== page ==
The ride-hailing company’s core business has struggled in the pandemic, and it is betting on growth of its Uber Eats division.
SAN FRANCISCO — Uber has agreed to acquire the food delivery start-up Postmates for $2.65 billion, said two people with knowledge of the deal, as the ride-hailing firm aims to grow its presence in on-demand food delivery while its core business struggles.
The companies plan to announce the all-stock deal as soon as Monday, said the two people, who spoke on condition of anonymity because the talks were confidential.
Uber is expected to combine Postmates with its own food delivery subsidiary, Uber Eats, which has been growing during the coronavirus pandemic. Pierre-Dimitri Gore-Coty, Uber’s head of food delivery, will run the services after the deal has closed, the people added.
A spokesman for Uber declined to comment on Sunday night, and a spokeswoman for Postmates did not immediately respond to a request for comment. Bloomberg earlier reported the specifics of the deal.
Food delivery apps, which connect drivers, restaurants and customers, have grown quickly in recent years, fueled by venture capital and armies of contract workers. But the services they offer are not very different from one another, leading to heavy competition and pressure to keep fees low. While more people have been using delivery services during the pandemic, profits have been elusive.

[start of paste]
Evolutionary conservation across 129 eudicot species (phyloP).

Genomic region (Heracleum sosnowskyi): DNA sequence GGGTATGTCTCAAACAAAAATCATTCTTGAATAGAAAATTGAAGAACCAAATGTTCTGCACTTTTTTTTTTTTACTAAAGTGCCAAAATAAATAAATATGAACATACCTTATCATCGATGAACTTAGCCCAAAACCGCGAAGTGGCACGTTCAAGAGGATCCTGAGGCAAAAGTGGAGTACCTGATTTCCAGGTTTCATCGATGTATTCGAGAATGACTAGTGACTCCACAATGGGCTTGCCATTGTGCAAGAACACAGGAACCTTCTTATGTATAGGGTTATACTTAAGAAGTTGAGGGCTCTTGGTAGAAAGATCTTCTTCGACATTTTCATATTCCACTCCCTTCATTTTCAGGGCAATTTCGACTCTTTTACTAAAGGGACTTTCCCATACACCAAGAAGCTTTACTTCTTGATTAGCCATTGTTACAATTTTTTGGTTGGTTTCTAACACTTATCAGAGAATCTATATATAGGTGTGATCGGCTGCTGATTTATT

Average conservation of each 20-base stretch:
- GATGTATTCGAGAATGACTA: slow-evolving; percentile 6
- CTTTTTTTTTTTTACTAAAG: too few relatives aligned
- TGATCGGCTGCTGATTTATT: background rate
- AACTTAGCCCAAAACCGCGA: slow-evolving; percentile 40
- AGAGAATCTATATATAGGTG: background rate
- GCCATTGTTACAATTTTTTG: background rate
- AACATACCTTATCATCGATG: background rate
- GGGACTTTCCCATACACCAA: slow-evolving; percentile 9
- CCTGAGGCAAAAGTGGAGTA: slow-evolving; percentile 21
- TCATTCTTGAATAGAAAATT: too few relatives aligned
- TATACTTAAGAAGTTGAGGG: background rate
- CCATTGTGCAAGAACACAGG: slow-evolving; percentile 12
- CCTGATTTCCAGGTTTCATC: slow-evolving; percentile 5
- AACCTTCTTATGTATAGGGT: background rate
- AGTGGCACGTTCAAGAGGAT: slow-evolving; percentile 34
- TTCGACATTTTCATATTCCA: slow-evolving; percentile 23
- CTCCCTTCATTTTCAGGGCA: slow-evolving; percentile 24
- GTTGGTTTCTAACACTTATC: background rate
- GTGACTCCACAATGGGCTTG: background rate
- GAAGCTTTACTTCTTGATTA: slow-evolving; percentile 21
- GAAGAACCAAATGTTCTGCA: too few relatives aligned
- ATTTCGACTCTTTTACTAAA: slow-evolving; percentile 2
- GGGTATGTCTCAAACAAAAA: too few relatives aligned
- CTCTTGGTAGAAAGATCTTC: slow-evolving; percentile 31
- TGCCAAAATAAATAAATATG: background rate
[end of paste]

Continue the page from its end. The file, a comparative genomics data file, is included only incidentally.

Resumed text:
As a result, delivery app companies have circled one another, aiming to make deals to gain scale. Postmates previously discussed possible deals with DoorDash, the largest service in the United States, and another rival, GrubHub, according to two people with knowledge of the talks.
Together, Postmates and Uber Eats would have a 37 percent share of food delivery sales in the United States, according to Edison Trends, which tracks credit card spending. DoorDash would remain the largest player with 45 percent, while GrubHub would have 17 percent.
Uber is looking for growth as more people stay home during the pandemic and its core ride-hailing business has struggled. In May, Uber posted a $2.9 billion loss for the first three months of the year and announced it was laying off 14 percent of its work force. But revenue for its Uber Eats division rose 53 percent.
Postmates, last valued by investors at $2.4 billion, is smaller than the other players. Founded in 2011, it was among the first start-ups to use part-time “gig workers” to deliver customers whatever they wanted at the tap of a smartphone button.
Postmates has raised more than $900 million in funding, according to PitchBook, from investors including Spark Capital and Tiger Global Management. It had filed to go public.